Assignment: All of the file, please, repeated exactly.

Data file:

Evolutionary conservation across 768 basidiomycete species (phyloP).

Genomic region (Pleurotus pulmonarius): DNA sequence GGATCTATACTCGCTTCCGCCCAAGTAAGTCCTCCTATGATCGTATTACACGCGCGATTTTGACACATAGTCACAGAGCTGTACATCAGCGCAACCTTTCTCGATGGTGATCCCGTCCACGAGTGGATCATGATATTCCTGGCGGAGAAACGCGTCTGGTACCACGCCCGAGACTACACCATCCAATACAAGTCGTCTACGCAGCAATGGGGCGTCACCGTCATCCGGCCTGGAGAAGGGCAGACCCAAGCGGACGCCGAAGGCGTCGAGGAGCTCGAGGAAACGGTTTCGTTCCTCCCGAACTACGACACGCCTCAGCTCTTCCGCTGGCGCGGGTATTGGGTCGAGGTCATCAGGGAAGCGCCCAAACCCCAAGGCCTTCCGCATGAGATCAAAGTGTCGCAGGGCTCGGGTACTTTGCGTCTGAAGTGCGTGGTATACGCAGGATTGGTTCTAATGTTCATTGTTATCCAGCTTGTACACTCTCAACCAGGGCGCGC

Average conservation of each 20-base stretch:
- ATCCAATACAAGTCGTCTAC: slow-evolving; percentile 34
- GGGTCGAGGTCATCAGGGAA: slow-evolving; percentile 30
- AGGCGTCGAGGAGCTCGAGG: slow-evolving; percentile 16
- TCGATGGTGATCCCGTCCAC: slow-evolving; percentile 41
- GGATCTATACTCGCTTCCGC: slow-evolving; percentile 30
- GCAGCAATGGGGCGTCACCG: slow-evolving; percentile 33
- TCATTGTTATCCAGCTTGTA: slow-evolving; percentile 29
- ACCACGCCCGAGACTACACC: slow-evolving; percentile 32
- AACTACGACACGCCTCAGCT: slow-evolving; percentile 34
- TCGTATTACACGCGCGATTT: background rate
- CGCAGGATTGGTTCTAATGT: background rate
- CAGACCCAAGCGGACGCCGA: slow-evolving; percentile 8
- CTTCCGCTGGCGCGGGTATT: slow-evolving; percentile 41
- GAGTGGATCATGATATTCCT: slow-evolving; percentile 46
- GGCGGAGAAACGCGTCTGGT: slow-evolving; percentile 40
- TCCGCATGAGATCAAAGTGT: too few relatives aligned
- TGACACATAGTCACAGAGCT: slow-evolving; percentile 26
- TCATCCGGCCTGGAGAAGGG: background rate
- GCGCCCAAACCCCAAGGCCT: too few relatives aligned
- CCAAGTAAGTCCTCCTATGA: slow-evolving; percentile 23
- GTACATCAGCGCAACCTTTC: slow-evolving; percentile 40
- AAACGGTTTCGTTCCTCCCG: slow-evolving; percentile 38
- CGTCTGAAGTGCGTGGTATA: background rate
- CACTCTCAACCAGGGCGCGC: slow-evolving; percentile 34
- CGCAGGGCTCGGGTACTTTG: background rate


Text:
Evolutionary conservation across 768 basidiomycete species (phyloP).

Genomic region (Pleurotus pulmonarius): DNA sequence GGATCTATACTCGCTTCCGCCCAAGTAAGTCCTCCTATGATCGTATTACACGCGCGATTTTGACACATAGTCACAGAGCTGTACATCAGCGCAACCTTTCTCGATGGTGATCCCGTCCACGAGTGGATCATGATATTCCTGGCGGAGAAACGCGTCTGGTACCACGCCCGAGACTACACCATCCAATACAAGTCGTCTACGCAGCAATGGGGCGTCACCGTCATCCGGCCTGGAGAAGGGCAGACCCAAGCGGACGCCGAAGGCGTCGAGGAGCTCGAGGAAACGGTTTCGTTCCTCCCGAACTACGACACGCCTCAGCTCTTCCGCTGGCGCGGGTATTGGGTCGAGGTCATCAGGGAAGCGCCCAAACCCCAAGGCCTTCCGCATGAGATCAAAGTGTCGCAGGGCTCGGGTACTTTGCGTCTGAAGTGCGTGGTATACGCAGGATTGGTTCTAATGTTCATTGTTATCCAGCTTGTACACTCTCAACCAGGGCGCGC

Average conservation of each 20-base stretch:
- ATCCAATACAAGTCGTCTAC: slow-evolving; percentile 34
- GGGTCGAGGTCATCAGGGAA: slow-evolving; percentile 30
- AGGCGTCGAGGAGCTCGAGG: slow-evolving; percentile 16
- TCGATGGTGATCCCGTCCAC: slow-evolving; percentile 41
- GGATCTATACTCGCTTCCGC: slow-evolving; percentile 30
- GCAGCAATGGGGCGTCACCG: slow-evolving; percentile 33
- TCATTGTTATCCAGCTTGTA: slow-evolving; percentile 29
- ACCACGCCCGAGACTACACC: slow-evolving; percentile 32
- AACTACGACACGCCTCAGCT: slow-evolving; percentile 34
- TCGTATTACACGCGCGATTT: background rate
- CGCAGGATTGGTTCTAATGT: background rate
- CAGACCCAAGCGGACGCCGA: slow-evolving; percentile 8
- CTTCCGCTGGCGCGGGTATT: slow-evolving; percentile 41
- GAGTGGATCATGATATTCCT: slow-evolving; percentile 46
- GGCGGAGAAACGCGTCTGGT: slow-evolving; percentile 40
- TCCGCATGAGATCAAAGTGT: too few relatives aligned
- TGACACATAGTCACAGAGCT: slow-evolving; percentile 26
- TCATCCGGCCTGGAGAAGGG: background rate
- GCGCCCAAACCCCAAGGCCT: too few relatives aligned
- CCAAGTAAGTCCTCCTATGA: slow-evolving; percentile 23
- GTACATCAGCGCAACCTTTC: slow-evolving; percentile 40
- AAACGGTTTCGTTCCTCCCG: slow-evolving; percentile 38
- CGTCTGAAGTGCGTGGTATA: background rate
- CACTCTCAACCAGGGCGCGC: slow-evolving; percentile 34
- CGCAGGGCTCGGGTACTTTG: background rate